OSLO, Jan. 7 (Xinhua) -- The lack of medications in Norway's pharmacies is greater than ever and may take its toll on patients' treatment, local media reported Monday.
This includes blood pressure medicines, blood thinners as well as medicines for slow metabolism, which hundreds of thousands of Norwegians depend on, according to newspaper Stavanger Aftenblad.
The lack of medications leads to higher uncertainty among patients, said Steinar Madsen, medical director at the Norwegian Medicines Agency.
"In more severe cases, I have experienced that patients could not be treated for cancer because the medications could not be obtained," he said.
According to Madsen, the causes of medications shortage probably lie in the decision of large pharmaceutical companies to sell the production rights for the drugs they are no longer interested in to smaller companies whose delivery is more uncertain.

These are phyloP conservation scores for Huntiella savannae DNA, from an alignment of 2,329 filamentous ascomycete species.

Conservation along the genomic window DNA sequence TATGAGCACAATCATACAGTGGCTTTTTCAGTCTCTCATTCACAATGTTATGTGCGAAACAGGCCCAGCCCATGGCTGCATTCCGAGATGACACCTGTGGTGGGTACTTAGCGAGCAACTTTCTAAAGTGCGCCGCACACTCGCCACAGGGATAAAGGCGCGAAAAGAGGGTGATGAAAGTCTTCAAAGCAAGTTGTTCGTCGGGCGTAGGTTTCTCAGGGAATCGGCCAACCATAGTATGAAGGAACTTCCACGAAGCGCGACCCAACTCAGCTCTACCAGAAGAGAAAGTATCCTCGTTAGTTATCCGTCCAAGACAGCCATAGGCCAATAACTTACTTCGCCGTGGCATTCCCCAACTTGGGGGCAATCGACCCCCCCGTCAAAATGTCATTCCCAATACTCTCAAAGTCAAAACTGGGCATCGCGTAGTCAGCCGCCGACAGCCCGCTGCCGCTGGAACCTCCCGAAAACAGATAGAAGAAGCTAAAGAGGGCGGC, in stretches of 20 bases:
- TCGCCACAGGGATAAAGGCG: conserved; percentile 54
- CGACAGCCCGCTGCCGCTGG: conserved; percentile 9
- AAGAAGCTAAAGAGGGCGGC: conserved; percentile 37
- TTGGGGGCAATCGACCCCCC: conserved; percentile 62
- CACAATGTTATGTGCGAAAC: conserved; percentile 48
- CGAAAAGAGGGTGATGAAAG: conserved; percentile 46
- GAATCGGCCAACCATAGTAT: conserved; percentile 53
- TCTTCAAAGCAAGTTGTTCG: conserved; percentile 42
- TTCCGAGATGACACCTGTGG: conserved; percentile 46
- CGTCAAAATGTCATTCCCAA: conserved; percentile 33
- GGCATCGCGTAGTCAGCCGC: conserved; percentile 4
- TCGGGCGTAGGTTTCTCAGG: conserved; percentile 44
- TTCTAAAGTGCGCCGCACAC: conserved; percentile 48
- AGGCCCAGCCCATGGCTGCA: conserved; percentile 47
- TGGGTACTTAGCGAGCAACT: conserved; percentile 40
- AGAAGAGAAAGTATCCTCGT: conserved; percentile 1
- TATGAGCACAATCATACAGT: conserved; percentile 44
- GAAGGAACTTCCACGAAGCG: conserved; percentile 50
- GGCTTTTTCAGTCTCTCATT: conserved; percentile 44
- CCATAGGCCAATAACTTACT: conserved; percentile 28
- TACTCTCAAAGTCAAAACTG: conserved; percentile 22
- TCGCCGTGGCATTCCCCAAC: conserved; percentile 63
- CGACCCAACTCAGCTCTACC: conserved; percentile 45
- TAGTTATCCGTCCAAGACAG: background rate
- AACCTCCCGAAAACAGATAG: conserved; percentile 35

"I am very worried and disappointed with the pharmaceutical industry, which has no better control over the production of drugs. Making drugs involves obligations to the patients," Madsen was quoted as saying.
In 2016, 191 cases of drug shortages were reported in Norway. In 2017, there were 358 cases and last year 684 cases. Madsen feared that 2019 may be even worse, said the report.